Your holiday mental health guide

by WeCare Marketing
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Akeso Clinics

Johannesburg, December 2018:  Holidays should be joyous times filled with family and friends, but sometimes they can also trigger old fears, hurts, and anxieties. Here’s how to stay mentally fit during the “silly” season.       Can you believe the holidays are just around the corner again? Regardless of your religious affiliation, the holiday season usually inspires feelings of fun, warmth and belonging. 

But for some people, this time of year can evoke feelings of loneliness and anxiety. Rather than being a period of happiness and goodwill, for these people the holidays can be a source of sadness, depression or anger, stirring up a lot of unresolved emotions and feelings. If you have lost a loved one, for example, the holiday season may evoke feelings of intense grief.

Why it’s hard to stay sane

“Unhappiness during the festive period usually comes from two main sources,” says Tony de Gouveia, clinical psychologist at Akeso Alberton. “On a physical level, due to the use of alcohol, lots of unhealthy food, long distance travelling and too much exposure to the sun, your body may be at risk for the rest of the year.

“On a psychological level, you may be exposed to the annual round of toxic relationships as families come together to celebrate. Many can probably relate to the uncle, aunt or in-law who literally spoils the entire holiday experience thanks to their nasty way of interacting. The manipulation and abuse may be mental, physical, sexual, verbal or emotional.”

What the stats show

While there is no clear increase in rates or intensity of depression or suicide around national holidays, participating in holiday traditions may be difficult for people with mental illness, De Gouveia says. A survey by the American Psychological Association (APA) uncovered some interesting data about the holiday blues.

While the majority of people in the survey reported feelings of happiness, love, and high spirits over the holidays, those emotions were often accompanied by feelings of fatigue, stress, irritability, bloating, and sadness.

  • 38% of people surveyed said their stress level increased during the holiday season. Participants listed the top stressors as lack of time, lack of money, commercialism, the pressures of gift-giving, and family gatherings.1
  • Surprisingly, 56% of respondents reported they experienced the most amount of stress at work. Only 29% experienced greater amounts of stress at home.1

“Another poll of more than 1 000 adults by a global investment company found that 53% of people experience financial stress due to holiday over-spending, despite the fact that more than half had set budgets in place for the festive season,” he says.

Avoiding risks and relapses during the silly season

People with alcohol, drug and gambling addictions need to view the festive season as “code red”: a high-alert time because of all the potential triggers that are to be found in abundance during this period.

“Parties and general festivities provide plenty of opportunities to consume alcohol, cigarettes, marijuana and other substances, or to go to the nearest casino looking for that stroke of luck,” he says. “The risks are many. If you suffer from any of these addictions, it may be preferable to lie low or only participate minimally in the festivities. That in itself is a tall order for anyone who has problems with self-control and discipline.”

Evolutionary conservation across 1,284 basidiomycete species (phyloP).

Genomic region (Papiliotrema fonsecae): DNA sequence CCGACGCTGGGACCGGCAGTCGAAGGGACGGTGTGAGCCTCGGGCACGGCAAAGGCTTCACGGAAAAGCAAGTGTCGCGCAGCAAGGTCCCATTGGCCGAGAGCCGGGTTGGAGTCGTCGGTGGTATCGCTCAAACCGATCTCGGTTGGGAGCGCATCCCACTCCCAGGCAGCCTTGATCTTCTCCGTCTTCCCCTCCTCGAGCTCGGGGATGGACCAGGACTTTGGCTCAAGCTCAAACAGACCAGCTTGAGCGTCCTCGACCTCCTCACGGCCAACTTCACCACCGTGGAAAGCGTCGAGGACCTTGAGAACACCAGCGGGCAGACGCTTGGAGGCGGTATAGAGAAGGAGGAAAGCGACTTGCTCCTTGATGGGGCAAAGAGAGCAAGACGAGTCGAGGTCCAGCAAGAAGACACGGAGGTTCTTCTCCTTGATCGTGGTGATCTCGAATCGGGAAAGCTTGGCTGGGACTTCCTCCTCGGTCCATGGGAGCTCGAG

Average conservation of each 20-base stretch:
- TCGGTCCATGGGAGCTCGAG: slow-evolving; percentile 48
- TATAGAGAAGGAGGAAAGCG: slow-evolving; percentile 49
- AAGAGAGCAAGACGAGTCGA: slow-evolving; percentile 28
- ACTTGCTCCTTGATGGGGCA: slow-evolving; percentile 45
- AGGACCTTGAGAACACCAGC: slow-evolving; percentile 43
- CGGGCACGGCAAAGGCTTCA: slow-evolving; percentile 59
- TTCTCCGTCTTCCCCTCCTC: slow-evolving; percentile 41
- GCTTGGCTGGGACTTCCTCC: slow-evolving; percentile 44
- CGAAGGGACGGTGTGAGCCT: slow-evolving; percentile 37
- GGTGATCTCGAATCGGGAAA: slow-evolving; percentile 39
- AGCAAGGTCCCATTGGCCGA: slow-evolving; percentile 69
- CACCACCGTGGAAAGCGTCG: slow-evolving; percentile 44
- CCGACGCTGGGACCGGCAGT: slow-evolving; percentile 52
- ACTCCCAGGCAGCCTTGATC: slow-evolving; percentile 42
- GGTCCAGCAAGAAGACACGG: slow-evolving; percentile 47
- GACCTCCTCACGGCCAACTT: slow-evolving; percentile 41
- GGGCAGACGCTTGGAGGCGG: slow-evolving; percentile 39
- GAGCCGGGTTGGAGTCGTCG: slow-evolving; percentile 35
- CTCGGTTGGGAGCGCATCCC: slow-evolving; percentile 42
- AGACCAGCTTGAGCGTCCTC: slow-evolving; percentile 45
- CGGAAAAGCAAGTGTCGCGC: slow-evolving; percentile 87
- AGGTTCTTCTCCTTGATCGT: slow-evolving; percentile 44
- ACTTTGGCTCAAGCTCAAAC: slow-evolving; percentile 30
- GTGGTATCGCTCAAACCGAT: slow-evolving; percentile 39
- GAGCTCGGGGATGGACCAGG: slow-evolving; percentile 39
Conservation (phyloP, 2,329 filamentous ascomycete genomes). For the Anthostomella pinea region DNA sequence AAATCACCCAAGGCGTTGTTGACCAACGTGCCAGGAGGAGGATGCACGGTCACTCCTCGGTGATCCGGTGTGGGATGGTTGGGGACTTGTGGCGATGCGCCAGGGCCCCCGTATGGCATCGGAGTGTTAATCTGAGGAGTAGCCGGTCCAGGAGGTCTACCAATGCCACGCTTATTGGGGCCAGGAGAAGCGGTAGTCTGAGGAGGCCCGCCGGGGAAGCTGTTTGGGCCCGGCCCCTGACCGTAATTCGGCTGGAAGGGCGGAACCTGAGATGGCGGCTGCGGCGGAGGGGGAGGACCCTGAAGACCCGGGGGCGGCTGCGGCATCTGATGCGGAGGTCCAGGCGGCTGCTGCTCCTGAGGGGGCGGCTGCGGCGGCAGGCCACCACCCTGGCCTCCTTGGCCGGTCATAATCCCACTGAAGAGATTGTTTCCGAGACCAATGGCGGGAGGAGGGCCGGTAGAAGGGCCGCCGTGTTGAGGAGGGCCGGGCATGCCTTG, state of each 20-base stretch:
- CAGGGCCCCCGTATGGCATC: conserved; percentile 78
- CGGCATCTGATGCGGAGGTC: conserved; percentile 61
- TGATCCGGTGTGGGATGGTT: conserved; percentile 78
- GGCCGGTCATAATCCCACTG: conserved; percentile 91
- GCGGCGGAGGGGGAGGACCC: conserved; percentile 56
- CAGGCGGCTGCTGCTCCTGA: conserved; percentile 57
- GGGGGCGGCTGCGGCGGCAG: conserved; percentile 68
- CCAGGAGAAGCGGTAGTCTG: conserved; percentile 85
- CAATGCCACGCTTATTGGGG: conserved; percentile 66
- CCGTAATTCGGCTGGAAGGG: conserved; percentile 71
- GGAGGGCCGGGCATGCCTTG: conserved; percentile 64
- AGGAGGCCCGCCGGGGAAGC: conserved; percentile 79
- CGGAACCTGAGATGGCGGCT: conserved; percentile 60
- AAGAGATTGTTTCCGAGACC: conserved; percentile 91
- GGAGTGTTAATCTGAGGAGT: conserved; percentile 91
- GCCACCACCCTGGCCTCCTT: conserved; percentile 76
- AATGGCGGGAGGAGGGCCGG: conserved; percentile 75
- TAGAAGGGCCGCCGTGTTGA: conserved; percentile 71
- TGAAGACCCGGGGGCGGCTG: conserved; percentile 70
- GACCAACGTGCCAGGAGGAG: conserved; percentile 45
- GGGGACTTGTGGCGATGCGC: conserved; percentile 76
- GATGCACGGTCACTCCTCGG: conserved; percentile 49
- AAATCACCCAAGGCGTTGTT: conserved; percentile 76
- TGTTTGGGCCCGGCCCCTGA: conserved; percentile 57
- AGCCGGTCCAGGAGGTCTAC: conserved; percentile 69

Holiday survival tips

De Gouveia suggests several ways in which you can make the most of the holidays: Make a to-do list of everything you need to do and when you need to do it.

Avoid too many commitments. Remember, you can’t be everywhere at the same time, so be honest and reasonable about what you can handle, and speak up if it’s too much. Set a holiday budget. Take some time to think about all your expenses and decide exactly how much you will spend.

Ask friends or family for help. If you start feeling the pressure, consider enlisting some friends or family to help you out.

Avoid family conflict. We all have family members who push our buttons. Try avoiding certain topics and removing yourself from the conversation if things go south. Don’t overeat. And remember to exercise.

Have plenty of downtime. Make time to enjoy the things you love. Read a book, watch your favourite TV show, or just slow down.

“It can be really helpful to set your expectations upfront, to establish boundaries around what is acceptable behaviour by family members, and exercising the option of time-out should those boundaries be crossed,” says De Gouveia.

A final note: There is a difference between the holiday blues, which typically go away when the holiday season ends, and more severe depression, which lasts longer and interferes with activities of daily living. “If the holiday season passes and you’re still feeling depressed or anxious, it’s best to consult with a mental health or medical professional,” he advises.

If you or someone you know is experiencing severe depression and you require help, contact Akeso Clinics on 0861 4357 87.


About the Akeso Group:

Akeso is a group of private in-patient psychiatric hospitals, and is part of the Netcare Group. Akeso provides individual, integrated and family-oriented treatment in specialised in-patient treatment facilities, for a range of psychiatric, psychological and addictive conditions. Please visit, email, or contact us on 011 301 0369 for further information. In the event of a psychological crisis, please call 0861 435 787 for assistance.


  1. Psychology Today. Internet. What We Know About the Holiday Blues. Dec 8, 2017. Available from:

Issued by:
Bespoke Strategic Communications
Tranica Gurcharan


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